Last year, when I reviewed the first volume of These Are the Voyages — The True History of Star Trek: The Original Series, I asked author Marc Cushman a key question: After all these years, why do we need a new book about the history of Star Trek? Hasn’t all the ground been excavated and explored to the point there’s no place left where no one has gone before?
Well, for one reason alone, Cushman’s first volume — covering the pre-production work and resulting first season (1966-1967) demonstrated that considerable mythology about the series has been taken for gospel over the past four decades that isn’t so. In particular, Star Trek wasn’t the ratings loser many have maintained. On top of that, Justman had the cooperation of Star Trek creator Gene Roddenberry and producer Robert Justman which gave Cushman unprecedented access to a treasure trove of original studio archives including staff memos, contracts, schedules, budgets, and network correspondence no one else has had access to. It took Cushman over 20 years to not only synthesize all this information, but also interview many of the participants including writers, directors, and guest stars as well as members of the main cast.
As a result, Season One earned considerable respect from Star Trek insiders and is clearly an indispensable reference work for any Trekkie or Trekker or anyone who’s more than a casual fan of “Classic Trek.” The same is true of Season two.
I admit, when I interviewed Cushman about his first volume last year, I naively presumed the books covering seasons two and three would be shorter as they wouldn’t include all the material about how the original concept came to be, not to mention all the background information on the original cast and producers. Cushman just laughed. The second volume of These Are the Voyages goes well over 600 pages, and that’s before the appendices.
That’s because, for each episode, we read how the scripts were chosen and shaped, are given a day-by-day production history, are provided the broadcast information including original airdates, repeats, and those surprising ratings. While NBC didn’t give Star Trek an especially good time slot on Friday nights, it typically came in at number two and sometimes topped the competition which included such fare as Hondo, Accidental Family, and Operation: Entertainment. I was alive and well at the time, and confess, then and now, I never heard of any of them.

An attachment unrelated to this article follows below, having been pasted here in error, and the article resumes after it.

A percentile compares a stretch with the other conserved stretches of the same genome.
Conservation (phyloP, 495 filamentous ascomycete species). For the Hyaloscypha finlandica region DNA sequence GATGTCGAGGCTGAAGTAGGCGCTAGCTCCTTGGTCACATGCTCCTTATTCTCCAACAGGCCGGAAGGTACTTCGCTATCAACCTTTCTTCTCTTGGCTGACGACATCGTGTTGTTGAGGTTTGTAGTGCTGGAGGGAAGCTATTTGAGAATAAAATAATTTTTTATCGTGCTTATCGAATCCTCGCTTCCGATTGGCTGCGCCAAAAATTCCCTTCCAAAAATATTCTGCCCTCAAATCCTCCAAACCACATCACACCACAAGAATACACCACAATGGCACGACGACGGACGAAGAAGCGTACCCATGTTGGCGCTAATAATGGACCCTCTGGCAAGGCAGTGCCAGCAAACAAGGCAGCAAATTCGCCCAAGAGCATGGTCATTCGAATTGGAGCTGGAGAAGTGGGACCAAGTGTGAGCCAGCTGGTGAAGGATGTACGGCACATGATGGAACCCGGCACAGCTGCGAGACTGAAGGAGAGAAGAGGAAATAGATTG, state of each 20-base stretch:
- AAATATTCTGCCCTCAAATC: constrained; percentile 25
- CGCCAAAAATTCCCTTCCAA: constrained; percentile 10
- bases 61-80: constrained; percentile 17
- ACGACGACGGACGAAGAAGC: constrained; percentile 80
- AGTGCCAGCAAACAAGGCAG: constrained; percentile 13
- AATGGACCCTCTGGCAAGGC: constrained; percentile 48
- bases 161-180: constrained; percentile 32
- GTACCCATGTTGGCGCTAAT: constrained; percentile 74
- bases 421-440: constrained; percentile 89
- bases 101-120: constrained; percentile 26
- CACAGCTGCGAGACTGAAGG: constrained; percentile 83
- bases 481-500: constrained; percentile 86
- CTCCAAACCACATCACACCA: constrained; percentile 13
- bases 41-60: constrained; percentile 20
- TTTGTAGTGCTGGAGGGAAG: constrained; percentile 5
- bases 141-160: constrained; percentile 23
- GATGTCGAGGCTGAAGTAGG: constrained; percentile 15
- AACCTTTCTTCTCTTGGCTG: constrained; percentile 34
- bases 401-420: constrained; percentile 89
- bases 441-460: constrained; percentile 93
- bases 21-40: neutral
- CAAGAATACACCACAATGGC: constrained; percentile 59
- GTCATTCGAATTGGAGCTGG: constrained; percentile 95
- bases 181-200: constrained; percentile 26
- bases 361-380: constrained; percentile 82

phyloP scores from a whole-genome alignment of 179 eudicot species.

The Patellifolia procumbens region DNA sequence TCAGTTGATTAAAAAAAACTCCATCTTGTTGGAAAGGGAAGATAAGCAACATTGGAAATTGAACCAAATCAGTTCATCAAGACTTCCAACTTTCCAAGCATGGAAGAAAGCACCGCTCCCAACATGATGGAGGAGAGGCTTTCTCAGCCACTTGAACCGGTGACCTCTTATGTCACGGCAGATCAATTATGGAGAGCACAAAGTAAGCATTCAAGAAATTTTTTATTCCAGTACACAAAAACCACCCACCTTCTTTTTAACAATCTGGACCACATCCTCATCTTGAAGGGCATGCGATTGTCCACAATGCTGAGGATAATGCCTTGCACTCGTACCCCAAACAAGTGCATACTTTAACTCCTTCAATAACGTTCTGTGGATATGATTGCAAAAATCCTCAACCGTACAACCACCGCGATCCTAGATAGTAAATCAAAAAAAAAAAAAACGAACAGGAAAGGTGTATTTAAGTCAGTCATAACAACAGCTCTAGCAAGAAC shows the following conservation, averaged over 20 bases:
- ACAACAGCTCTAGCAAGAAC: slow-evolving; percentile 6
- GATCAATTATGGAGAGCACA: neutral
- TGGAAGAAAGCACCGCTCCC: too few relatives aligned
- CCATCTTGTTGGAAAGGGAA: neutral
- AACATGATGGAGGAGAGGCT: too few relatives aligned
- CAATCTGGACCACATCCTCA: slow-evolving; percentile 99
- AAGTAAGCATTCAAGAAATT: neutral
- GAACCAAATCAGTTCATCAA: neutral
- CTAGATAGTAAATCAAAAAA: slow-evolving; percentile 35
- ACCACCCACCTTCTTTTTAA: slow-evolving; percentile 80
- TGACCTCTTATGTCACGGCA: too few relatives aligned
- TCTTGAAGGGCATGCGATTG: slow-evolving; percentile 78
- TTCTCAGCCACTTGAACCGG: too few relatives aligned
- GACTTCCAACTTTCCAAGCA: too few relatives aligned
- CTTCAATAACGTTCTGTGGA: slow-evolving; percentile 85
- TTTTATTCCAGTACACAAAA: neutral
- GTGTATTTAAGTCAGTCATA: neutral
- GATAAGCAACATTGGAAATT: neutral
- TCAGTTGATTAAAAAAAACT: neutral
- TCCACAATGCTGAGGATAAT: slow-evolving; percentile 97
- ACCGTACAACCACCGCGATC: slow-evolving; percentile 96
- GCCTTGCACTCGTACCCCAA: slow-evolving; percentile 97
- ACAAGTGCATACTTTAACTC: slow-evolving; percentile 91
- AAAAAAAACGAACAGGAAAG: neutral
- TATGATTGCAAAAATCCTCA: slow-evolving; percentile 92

Layered into all this are the memories of the cast and crew, especially the guest stars who all have unique stories to tell about their time on the Star Trek set. We also get contemporary reviews and listener mail, especially an almost day-by-day account of the mail campaign that saved the series for another year. Along the way, we also go behind-the-scenes to see how the second season evolved, from the addition of Walter Koenig as Ensign Pavel Chekov to the departure of producer Gene Coon to the change of studio ownership, which resulted in a tightening of shooting schedules. Did you know Sulu was missing in many episodes as George Takai was loaned out for work on a John Wayne film?
Readers who follow the entire story in sequence will come up with their own interpretations and reactions to the volume, but I am certain most knowledgeable fans will be even more appreciative of the work invested by Gene Coon and D.C. Fontana. Both Coon and Fontana have been far from unsung heroes in the Star Trek realm, but it’s eye-opening to see an almost day-by-day account of how they read and doctored scripts, nurtured some, feared others, avoided repetition when possible, and kept the continuity straight. For me, the scriptwriting process is the heart of the book where we read how the staff took the proposed ideas and molded them into what the actors finally made flesh for the small screen. On nearly every page, we see the evidence of a production based on considerable care, dedication, and imagination.
If you’re a serious Star Trek fan, the new book is now available for pre-ordering at
I can’t wait for season three, coming later this year.